As the school year begins, LifeWay Network has created a back-to-school guide to help students, parents and teachers build an understanding of the realities of and prevent human trafficking.
What is human trafficking?
Under federal law, human trafficking is the exploitation of a person through force, fraud or coercion for forced labor, service or commercial sex.1 Causing a child under the age of 18 to perform a commercial sex act, with or without force, fraud or coercion, is human trafficking under U.S. law. Various forms of force, fraud or coercion can be used by traffickers to control and exploit victims, which can include debt bondage, deceptive job opportunities, withholding wages, violence or threats of violence.
Who is most vulnerable?
While human trafficking victims can be of any gender, age, ethnicity or socioeconomic status, traffickers often prey on victims’ vulnerabilities. According to the National Center on Safe Supportive Learning Environments, some young people are more vulnerable to being trafficked than others, with the most vulnerable groups tending to share histories of poverty or unstable housing, lack of social or family support systems, previous traumatic experiences or abuse, or immigration status. Other vulnerable youth groups include:
- runaway and/or homeless youth
- youth involved in the welfare system and/or juvenile justice system
- students who dropped out of school
- students with intellectual and developmental disabilities or differences
- LGBTQ+ youth
- undocumented or unaccompanied migrant youth
Where are traffickers reaching victims?
Traffickers can be of any gender, age or race and can be romantic partners, employers, community leaders, family members, friends, peers or strangers. Traffickers can also reach their victims in many ways, including via online platforms. It is important that communities continue to raise awareness of the realities of trafficking, help youth understand the implications of using online platforms and learn the best ways to protect themselves from online exploitation to prevent human trafficking.
It is also crucial to raise awareness and support youth in identifying factors that can help protect youth from exploitation and potential trafficking situations. Protective factors to help prevent human trafficking can include fostering a sense of community by building and establishing healthy and trusting relationships with friends, peers, family and community members; establishing an environment of acceptance and support, where youth can talk about safe dating, healthy relationships and signs of abuse; and encouraging youth to speak to a trusted adult if they suspect they or someone they know is experiencing exploitation or need help.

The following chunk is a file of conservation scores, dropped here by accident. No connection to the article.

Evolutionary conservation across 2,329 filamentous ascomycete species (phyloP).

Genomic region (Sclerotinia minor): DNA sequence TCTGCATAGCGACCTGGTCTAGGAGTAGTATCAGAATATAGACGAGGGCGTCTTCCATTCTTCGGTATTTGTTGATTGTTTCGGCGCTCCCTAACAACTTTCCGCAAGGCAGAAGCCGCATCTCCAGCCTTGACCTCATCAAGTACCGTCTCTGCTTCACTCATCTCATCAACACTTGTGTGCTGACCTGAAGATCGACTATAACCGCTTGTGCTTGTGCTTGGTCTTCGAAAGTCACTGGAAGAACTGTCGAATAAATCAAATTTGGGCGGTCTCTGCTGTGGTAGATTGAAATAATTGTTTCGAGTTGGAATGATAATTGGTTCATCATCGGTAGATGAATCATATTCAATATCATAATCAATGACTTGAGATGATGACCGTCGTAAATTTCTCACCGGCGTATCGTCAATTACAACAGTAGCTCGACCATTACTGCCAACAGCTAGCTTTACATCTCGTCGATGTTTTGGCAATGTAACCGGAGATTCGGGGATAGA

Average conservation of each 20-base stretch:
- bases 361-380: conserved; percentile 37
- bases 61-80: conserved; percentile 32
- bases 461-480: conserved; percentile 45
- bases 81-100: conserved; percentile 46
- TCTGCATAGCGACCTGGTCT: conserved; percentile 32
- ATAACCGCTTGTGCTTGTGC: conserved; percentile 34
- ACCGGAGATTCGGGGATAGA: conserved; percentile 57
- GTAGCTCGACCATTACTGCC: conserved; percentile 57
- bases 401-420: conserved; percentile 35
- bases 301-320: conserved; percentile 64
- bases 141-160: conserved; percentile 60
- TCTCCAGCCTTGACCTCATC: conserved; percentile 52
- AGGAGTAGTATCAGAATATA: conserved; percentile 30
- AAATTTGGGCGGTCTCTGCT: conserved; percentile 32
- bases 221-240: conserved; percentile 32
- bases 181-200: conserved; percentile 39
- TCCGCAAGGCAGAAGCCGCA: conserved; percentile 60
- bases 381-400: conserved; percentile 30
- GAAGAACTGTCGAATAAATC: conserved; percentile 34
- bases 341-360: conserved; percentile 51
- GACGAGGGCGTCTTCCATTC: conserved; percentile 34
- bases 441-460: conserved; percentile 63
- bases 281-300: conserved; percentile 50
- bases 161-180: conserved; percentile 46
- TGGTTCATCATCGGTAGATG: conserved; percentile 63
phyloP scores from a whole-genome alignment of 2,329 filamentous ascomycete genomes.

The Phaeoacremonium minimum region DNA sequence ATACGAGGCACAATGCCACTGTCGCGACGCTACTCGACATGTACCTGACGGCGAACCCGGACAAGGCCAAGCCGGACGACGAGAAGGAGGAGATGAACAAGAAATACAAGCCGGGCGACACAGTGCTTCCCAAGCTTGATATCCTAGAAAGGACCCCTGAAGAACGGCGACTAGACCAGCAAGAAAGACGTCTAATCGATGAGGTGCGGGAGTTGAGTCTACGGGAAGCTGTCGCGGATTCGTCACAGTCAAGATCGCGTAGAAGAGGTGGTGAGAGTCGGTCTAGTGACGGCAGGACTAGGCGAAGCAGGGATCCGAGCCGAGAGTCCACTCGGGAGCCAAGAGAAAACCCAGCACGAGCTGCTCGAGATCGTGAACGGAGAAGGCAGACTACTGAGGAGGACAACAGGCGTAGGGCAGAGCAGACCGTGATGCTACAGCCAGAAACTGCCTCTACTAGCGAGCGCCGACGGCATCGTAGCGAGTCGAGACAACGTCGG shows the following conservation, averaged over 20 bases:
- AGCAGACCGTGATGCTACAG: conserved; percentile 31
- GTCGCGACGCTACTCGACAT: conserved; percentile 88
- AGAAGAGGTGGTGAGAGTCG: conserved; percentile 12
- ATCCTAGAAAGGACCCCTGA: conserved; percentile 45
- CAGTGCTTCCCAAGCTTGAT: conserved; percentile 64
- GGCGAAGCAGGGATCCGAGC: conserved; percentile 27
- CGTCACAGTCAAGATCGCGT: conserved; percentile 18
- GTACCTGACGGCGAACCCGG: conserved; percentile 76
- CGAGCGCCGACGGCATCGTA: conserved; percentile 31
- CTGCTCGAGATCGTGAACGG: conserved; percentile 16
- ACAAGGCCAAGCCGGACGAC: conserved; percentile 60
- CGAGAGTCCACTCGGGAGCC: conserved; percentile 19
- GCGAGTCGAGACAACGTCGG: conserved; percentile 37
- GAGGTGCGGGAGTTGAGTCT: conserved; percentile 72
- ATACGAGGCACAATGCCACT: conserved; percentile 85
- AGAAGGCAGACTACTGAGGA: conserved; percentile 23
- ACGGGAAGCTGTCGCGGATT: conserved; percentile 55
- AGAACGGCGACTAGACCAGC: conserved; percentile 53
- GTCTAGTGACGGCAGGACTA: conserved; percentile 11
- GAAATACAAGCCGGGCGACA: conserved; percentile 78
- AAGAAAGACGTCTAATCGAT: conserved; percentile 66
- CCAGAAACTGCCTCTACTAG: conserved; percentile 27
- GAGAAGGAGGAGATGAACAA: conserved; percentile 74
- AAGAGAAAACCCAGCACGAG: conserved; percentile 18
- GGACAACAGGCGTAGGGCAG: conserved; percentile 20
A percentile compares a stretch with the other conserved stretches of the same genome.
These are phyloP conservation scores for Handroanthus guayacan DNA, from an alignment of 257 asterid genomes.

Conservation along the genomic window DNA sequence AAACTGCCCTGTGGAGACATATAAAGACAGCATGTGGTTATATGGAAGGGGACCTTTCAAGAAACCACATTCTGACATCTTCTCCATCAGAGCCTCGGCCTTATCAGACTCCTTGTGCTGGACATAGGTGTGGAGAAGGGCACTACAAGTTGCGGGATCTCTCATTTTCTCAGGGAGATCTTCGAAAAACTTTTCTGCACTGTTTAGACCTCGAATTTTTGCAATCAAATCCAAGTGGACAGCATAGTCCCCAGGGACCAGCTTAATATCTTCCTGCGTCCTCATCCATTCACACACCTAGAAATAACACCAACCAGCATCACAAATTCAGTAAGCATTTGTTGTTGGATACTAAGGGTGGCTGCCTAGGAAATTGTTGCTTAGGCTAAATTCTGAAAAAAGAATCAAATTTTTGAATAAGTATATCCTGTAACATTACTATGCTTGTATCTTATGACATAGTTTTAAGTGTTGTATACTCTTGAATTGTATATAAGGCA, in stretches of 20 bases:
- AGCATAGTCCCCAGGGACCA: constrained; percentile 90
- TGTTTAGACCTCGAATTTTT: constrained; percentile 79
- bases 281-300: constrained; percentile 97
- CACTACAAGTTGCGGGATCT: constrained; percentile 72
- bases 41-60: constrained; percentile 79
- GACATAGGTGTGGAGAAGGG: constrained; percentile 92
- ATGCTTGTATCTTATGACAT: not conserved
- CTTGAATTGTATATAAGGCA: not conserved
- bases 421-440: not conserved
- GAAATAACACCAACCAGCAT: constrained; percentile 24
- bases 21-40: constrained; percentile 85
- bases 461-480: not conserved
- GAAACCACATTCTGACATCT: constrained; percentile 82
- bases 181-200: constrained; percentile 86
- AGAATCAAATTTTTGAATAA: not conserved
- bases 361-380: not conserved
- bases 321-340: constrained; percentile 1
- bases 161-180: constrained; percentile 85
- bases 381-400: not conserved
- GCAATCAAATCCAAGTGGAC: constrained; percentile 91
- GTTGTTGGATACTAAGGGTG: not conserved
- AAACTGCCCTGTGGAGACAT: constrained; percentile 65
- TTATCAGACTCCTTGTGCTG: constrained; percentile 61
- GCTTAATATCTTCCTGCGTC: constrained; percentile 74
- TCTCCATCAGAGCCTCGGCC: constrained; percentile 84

What can you do?
- Use LifeWay’s student activity guide to learn more about human trafficking and how students can get involved in the movement: https://lifewaynetwork.org/wp-content/uploads/2020/02/LifeWay-Network-Student-Club-Activity-Guide-2022.pdf
- Learn more about protecting children from online exploitation and why LifeWay supports the EARN IT Act: https://endsexualexploitation.org/earnit/
- Increase your community’s awareness of the anti-trafficking movement by requesting a public speaking engagement. Email Josephine Crisostomo, director of education, training and advocacy at LifeWay Network, at [email protected].
- Stay connected with LifeWay Network and show your support by attending our upcoming events: https://lifewaynetwork.org/lifeway-network-events/
- Learn more about the anti-trafficking movement in New York State and why LifeWay stands with the New Yorkers for the Equality Model to protect survivors and victims of trafficking: https://www.equalitymodelny.org/
By Beatrice Johnson & Josephine Crisostomo